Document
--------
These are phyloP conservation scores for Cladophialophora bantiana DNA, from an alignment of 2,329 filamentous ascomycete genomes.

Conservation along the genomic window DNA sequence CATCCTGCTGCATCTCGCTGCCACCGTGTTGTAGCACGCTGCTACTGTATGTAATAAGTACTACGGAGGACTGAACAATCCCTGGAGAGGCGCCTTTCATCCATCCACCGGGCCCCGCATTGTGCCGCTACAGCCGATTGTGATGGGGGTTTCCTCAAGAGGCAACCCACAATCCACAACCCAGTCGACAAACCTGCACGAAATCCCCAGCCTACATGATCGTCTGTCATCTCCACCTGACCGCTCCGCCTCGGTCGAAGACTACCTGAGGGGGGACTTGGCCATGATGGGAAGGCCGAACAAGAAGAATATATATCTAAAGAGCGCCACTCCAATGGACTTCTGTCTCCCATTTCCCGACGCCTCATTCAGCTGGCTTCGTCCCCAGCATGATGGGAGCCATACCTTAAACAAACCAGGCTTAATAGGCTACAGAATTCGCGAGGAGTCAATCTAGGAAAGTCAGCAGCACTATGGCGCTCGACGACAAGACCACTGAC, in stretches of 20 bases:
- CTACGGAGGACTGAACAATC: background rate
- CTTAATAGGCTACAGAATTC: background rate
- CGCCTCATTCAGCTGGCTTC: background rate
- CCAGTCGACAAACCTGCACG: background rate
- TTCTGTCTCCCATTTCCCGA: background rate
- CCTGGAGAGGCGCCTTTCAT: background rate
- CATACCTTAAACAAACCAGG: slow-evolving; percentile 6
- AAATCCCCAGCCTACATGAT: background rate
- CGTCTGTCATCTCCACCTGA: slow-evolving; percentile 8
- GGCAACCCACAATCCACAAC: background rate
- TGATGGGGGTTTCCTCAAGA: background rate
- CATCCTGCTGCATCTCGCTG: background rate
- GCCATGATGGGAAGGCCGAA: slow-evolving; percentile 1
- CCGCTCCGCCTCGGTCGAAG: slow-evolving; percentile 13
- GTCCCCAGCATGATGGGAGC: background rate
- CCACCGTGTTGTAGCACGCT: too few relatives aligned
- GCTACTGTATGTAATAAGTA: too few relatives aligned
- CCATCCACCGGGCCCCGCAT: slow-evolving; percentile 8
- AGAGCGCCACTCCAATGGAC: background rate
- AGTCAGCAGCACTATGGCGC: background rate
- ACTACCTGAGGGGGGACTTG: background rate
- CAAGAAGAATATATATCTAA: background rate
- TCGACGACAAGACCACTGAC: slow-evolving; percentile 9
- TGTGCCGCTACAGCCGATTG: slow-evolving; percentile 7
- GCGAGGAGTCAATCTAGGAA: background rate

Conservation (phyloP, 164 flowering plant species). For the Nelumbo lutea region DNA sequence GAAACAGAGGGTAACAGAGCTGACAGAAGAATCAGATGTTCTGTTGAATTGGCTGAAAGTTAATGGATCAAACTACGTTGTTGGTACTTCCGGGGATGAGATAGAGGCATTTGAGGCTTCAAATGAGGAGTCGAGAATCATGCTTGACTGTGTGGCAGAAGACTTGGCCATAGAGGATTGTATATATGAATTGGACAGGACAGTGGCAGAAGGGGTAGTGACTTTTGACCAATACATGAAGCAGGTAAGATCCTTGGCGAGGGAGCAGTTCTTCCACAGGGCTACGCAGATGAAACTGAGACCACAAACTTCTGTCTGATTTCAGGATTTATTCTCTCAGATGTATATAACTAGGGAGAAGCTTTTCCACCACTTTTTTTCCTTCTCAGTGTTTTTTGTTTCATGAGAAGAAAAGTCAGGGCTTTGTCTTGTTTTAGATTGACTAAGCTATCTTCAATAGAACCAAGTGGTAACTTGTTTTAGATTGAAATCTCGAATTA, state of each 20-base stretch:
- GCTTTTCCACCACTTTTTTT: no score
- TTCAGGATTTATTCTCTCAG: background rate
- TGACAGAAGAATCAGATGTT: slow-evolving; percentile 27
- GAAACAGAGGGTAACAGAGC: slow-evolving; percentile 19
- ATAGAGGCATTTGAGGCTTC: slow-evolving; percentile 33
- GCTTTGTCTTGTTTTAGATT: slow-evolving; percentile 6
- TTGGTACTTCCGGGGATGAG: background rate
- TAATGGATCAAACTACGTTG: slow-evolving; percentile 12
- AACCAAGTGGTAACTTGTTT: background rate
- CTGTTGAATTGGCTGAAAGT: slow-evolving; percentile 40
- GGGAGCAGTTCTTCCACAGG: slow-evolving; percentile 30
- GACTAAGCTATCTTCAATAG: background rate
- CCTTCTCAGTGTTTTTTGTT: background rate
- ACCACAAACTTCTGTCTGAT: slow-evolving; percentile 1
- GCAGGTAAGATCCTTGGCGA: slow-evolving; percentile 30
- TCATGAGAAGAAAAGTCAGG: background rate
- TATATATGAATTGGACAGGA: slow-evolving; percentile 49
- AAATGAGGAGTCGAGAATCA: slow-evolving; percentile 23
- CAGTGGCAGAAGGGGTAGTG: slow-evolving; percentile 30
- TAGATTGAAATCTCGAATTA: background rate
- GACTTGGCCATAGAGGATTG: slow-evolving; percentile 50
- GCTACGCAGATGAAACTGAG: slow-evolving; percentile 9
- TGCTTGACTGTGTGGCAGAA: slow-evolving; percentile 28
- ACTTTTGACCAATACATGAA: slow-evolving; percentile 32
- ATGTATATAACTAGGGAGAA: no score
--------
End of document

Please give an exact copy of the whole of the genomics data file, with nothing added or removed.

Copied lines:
These are phyloP conservation scores for Cladophialophora bantiana DNA, from an alignment of 2,329 filamentous ascomycete genomes.

Conservation along the genomic window DNA sequence CATCCTGCTGCATCTCGCTGCCACCGTGTTGTAGCACGCTGCTACTGTATGTAATAAGTACTACGGAGGACTGAACAATCCCTGGAGAGGCGCCTTTCATCCATCCACCGGGCCCCGCATTGTGCCGCTACAGCCGATTGTGATGGGGGTTTCCTCAAGAGGCAACCCACAATCCACAACCCAGTCGACAAACCTGCACGAAATCCCCAGCCTACATGATCGTCTGTCATCTCCACCTGACCGCTCCGCCTCGGTCGAAGACTACCTGAGGGGGGACTTGGCCATGATGGGAAGGCCGAACAAGAAGAATATATATCTAAAGAGCGCCACTCCAATGGACTTCTGTCTCCCATTTCCCGACGCCTCATTCAGCTGGCTTCGTCCCCAGCATGATGGGAGCCATACCTTAAACAAACCAGGCTTAATAGGCTACAGAATTCGCGAGGAGTCAATCTAGGAAAGTCAGCAGCACTATGGCGCTCGACGACAAGACCACTGAC, in stretches of 20 bases:
- CTACGGAGGACTGAACAATC: background rate
- CTTAATAGGCTACAGAATTC: background rate
- CGCCTCATTCAGCTGGCTTC: background rate
- CCAGTCGACAAACCTGCACG: background rate
- TTCTGTCTCCCATTTCCCGA: background rate
- CCTGGAGAGGCGCCTTTCAT: background rate
- CATACCTTAAACAAACCAGG: slow-evolving; percentile 6
- AAATCCCCAGCCTACATGAT: background rate
- CGTCTGTCATCTCCACCTGA: slow-evolving; percentile 8
- GGCAACCCACAATCCACAAC: background rate
- TGATGGGGGTTTCCTCAAGA: background rate
- CATCCTGCTGCATCTCGCTG: background rate
- GCCATGATGGGAAGGCCGAA: slow-evolving; percentile 1
- CCGCTCCGCCTCGGTCGAAG: slow-evolving; percentile 13
- GTCCCCAGCATGATGGGAGC: background rate
- CCACCGTGTTGTAGCACGCT: too few relatives aligned
- GCTACTGTATGTAATAAGTA: too few relatives aligned
- CCATCCACCGGGCCCCGCAT: slow-evolving; percentile 8
- AGAGCGCCACTCCAATGGAC: background rate
- AGTCAGCAGCACTATGGCGC: background rate
- ACTACCTGAGGGGGGACTTG: background rate
- CAAGAAGAATATATATCTAA: background rate
- TCGACGACAAGACCACTGAC: slow-evolving; percentile 9
- TGTGCCGCTACAGCCGATTG: slow-evolving; percentile 7
- GCGAGGAGTCAATCTAGGAA: background rate

Conservation (phyloP, 164 flowering plant species). For the Nelumbo lutea region DNA sequence GAAACAGAGGGTAACAGAGCTGACAGAAGAATCAGATGTTCTGTTGAATTGGCTGAAAGTTAATGGATCAAACTACGTTGTTGGTACTTCCGGGGATGAGATAGAGGCATTTGAGGCTTCAAATGAGGAGTCGAGAATCATGCTTGACTGTGTGGCAGAAGACTTGGCCATAGAGGATTGTATATATGAATTGGACAGGACAGTGGCAGAAGGGGTAGTGACTTTTGACCAATACATGAAGCAGGTAAGATCCTTGGCGAGGGAGCAGTTCTTCCACAGGGCTACGCAGATGAAACTGAGACCACAAACTTCTGTCTGATTTCAGGATTTATTCTCTCAGATGTATATAACTAGGGAGAAGCTTTTCCACCACTTTTTTTCCTTCTCAGTGTTTTTTGTTTCATGAGAAGAAAAGTCAGGGCTTTGTCTTGTTTTAGATTGACTAAGCTATCTTCAATAGAACCAAGTGGTAACTTGTTTTAGATTGAAATCTCGAATTA, state of each 20-base stretch:
- GCTTTTCCACCACTTTTTTT: no score
- TTCAGGATTTATTCTCTCAG: background rate
- TGACAGAAGAATCAGATGTT: slow-evolving; percentile 27
- GAAACAGAGGGTAACAGAGC: slow-evolving; percentile 19
- ATAGAGGCATTTGAGGCTTC: slow-evolving; percentile 33
- GCTTTGTCTTGTTTTAGATT: slow-evolving; percentile 6
- TTGGTACTTCCGGGGATGAG: background rate
- TAATGGATCAAACTACGTTG: slow-evolving; percentile 12
- AACCAAGTGGTAACTTGTTT: background rate
- CTGTTGAATTGGCTGAAAGT: slow-evolving; percentile 40
- GGGAGCAGTTCTTCCACAGG: slow-evolving; percentile 30
- GACTAAGCTATCTTCAATAG: background rate
- CCTTCTCAGTGTTTTTTGTT: background rate
- ACCACAAACTTCTGTCTGAT: slow-evolving; percentile 1
- GCAGGTAAGATCCTTGGCGA: slow-evolving; percentile 30
- TCATGAGAAGAAAAGTCAGG: background rate
- TATATATGAATTGGACAGGA: slow-evolving; percentile 49
- AAATGAGGAGTCGAGAATCA: slow-evolving; percentile 23
- CAGTGGCAGAAGGGGTAGTG: slow-evolving; percentile 30
- TAGATTGAAATCTCGAATTA: background rate
- GACTTGGCCATAGAGGATTG: slow-evolving; percentile 50
- GCTACGCAGATGAAACTGAG: slow-evolving; percentile 9
- TGCTTGACTGTGTGGCAGAA: slow-evolving; percentile 28
- ACTTTTGACCAATACATGAA: slow-evolving; percentile 32
- ATGTATATAACTAGGGAGAA: no score